Lung cancer is the leading cause of cancer mortality in the United States. The five-year survival rate is only 18.6 percent, according to the American Lung Association1, lower than that for many other types of cancer. For locally advanced, inoperable lung cancer, radiation therapy, known as radiotherapy, combined with chemotherapy is the treatment of choice. Research efforts have explored whether advanced imaging techniques can help guide radiotherapy, making it more precise, and thus more effective, by identifying the location of tumors more accurately.
Currently, radiotherapy treatment for lung cancer is planned using computed tomography (CT) scans of patients, which measures their breathing patterns. On these images, tumors can be hard to spot because of the way the lungs move during respiration.
One advanced imaging technique that researchers have been exploring is the use of magnetic resonance imaging (MRI) in the radiotherapy treatment pathway for lung cancer. MRI has excellent soft-tissue visualization and motion resolving capabilities. The lungs are one of the most challenging organs to image with MRI because of the presence of air combined with motion from breathing and heartbeat. Because the majority of lung volume consists of air, there are few protons for the MRI scanner to detect. If researchers were able to overcome these challenges, MRI could be used in conjunction with CT and PET scans to improve imaging accuracy, and potentially even radiotherapy efficacy.2
New scanners are emerging that combine imaging with radiotherapy to first accurately locate tumors, then deliver precise doses of radiation directly to those tumors. The potential is to provide additional benefit to patients by increasing personalization of treatment.2
A new technique using MRI
A study published in May 2018 in Radiotherapy and Oncology by physicists from the Institute of Cancer Research, London and the Royal Marsden National Health Service Foundation Trust demonstrates a new way to use MRI, a method the authors have dubbed super-resolution T2-weighted four-dimensional (4D) MRI.3 This technique combines traditional, two-dimensional MRI images to create super-resolution videos that show the lungs expanding and contracting. The hope is that this will allow clinicians to deliver more precise, and thus effective, radiotherapy for patients with diseases like lung cancer because it will allow them to predict the location of a tumor more effectively, even as the lungs move.
The technique yields images of the lungs that are five times more detailed than other types of MRI methods. Getting this level of detail can often involve long scan times that are uncomfortable for patients, but the new technique also allows physicians to obtain the images quickly.
In the study, the authors scanned eight healthy volunteers using standard T2-weighted MRI methods, producing images in both the sagittal and axial planes. Image slices were then sorted slice by slice and stitched together by a computer, creating accurate, high-resolution videos of the study subjects breathing in and out.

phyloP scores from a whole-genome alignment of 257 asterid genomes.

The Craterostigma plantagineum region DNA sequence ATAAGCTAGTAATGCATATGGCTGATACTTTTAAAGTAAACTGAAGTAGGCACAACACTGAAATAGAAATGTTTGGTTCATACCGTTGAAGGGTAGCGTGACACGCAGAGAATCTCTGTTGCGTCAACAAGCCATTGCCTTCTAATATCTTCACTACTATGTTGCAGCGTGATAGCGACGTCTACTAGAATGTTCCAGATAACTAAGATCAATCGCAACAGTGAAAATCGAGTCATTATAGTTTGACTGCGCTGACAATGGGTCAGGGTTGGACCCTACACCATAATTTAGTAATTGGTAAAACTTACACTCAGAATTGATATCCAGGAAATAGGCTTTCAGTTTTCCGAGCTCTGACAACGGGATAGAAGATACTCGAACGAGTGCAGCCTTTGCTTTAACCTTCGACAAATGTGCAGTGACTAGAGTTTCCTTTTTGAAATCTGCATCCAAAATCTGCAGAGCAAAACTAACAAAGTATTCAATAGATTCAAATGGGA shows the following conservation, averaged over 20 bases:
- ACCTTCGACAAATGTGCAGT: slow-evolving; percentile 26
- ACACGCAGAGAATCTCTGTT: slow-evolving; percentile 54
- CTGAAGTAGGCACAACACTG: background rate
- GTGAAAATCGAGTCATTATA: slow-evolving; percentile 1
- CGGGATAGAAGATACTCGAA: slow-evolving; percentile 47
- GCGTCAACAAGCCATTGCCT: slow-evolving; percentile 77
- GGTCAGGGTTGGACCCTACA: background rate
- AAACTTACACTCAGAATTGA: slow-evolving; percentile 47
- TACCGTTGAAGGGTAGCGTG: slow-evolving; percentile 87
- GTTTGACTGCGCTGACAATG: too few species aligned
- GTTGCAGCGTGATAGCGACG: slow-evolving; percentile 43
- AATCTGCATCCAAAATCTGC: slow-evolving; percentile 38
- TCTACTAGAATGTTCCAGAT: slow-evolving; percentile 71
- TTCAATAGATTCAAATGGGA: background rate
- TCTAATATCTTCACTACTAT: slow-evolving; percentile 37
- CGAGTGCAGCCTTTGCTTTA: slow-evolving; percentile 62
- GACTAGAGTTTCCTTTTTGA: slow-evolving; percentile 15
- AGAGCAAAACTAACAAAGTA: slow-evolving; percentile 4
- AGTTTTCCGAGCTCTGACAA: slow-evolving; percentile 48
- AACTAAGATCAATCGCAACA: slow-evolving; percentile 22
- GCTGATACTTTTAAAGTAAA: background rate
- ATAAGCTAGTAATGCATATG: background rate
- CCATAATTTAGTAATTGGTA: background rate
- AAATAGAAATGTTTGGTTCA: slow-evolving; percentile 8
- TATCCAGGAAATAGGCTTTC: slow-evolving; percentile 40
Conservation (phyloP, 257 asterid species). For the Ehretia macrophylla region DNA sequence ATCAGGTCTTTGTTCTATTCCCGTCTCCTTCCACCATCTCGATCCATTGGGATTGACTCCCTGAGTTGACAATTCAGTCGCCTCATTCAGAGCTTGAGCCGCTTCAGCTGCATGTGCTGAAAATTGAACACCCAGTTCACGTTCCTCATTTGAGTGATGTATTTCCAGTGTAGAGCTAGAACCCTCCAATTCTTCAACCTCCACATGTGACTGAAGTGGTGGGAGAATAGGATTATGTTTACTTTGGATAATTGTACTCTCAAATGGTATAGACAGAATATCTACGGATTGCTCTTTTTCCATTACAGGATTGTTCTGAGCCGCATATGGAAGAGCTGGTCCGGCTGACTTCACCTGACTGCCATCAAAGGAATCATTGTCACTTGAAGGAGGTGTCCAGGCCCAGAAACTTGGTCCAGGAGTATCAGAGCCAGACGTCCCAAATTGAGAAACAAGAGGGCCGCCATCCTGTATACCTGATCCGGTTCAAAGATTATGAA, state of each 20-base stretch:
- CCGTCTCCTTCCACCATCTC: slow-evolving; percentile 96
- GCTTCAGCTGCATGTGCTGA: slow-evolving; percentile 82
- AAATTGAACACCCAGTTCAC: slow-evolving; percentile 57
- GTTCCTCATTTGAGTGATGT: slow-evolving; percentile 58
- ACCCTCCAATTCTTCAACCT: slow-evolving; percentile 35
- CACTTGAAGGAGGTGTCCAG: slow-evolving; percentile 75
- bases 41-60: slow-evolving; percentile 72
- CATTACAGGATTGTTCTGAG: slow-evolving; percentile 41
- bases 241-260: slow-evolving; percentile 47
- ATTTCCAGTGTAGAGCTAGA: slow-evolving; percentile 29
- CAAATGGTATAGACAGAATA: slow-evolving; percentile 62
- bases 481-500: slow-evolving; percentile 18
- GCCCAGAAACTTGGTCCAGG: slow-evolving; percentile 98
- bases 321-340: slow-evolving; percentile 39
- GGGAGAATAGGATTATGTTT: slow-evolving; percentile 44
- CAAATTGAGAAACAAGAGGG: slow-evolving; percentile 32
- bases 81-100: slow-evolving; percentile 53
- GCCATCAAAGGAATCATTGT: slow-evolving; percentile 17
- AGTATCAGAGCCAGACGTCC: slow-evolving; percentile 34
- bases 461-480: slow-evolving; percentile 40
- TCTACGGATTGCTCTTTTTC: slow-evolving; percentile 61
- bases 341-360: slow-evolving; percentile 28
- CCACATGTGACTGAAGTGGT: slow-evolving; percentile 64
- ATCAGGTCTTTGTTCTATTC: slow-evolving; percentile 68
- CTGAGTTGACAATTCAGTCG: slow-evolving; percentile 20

The super-resolution video images that resulted showed fewer artifacts or visual errors that result from missing data and can obscure important details, compared to other techniques. Yet the motion of the lungs that was easily visualized at low resolution was retained in the super-resolution version of the images.
This new technique can also produce detailed images of “slices” of the body at any time or position, by combining multiple MRIs of the body from different orientations.
Potential for Treatment
Accurately pinpointing the location of tumors in lung cancer patients can increase the efficacy of radiotherapy by aiding oncologists in applying it more precisely. For radiotherapy systems that image and treat tumors simultaneously, the ability to visualize tumors in moving lungs with this level of high resolution is key to their successful use. And as tumors shrink during the course of radiotherapy treatment, super-resolution T2-weighted 4D MRI may be able to provide up-to-date, accurate images that allow for the continued precise targeting of radiotherapy to areas of the tumor.
There are still more steps researchers must take before this new technique reaches the clinic. This study looked at healthy subjects, so studies are needed to validate the method’s usability with lung cancer patients.
- Lung cancer fact sheet. American Lung Association. http://www.lung.org/lung-health-and-diseases/lung-disease-lookup/lung-cancer/resource-library/lung-cancer-fact-sheet.html. Accessed September 7, 2018.
- Magnetic Resonance Imaging in Precision Radiation Therapy for Lung Cancer. Translational Lung Cancer Research. https://www.ncbi.nlm.nih.gov/pmc/articles/PMC5709138/ Last accessed September 7, 2018.
- Super-resolution T2-weighted 4D MRI for Image Guided Radiotherapy. Radiotherapy & Oncology. https://www.thegreenjournal.com/article/S0167-8140(18)30274-3/fulltext#s0060 Last accessed September 7, 2018.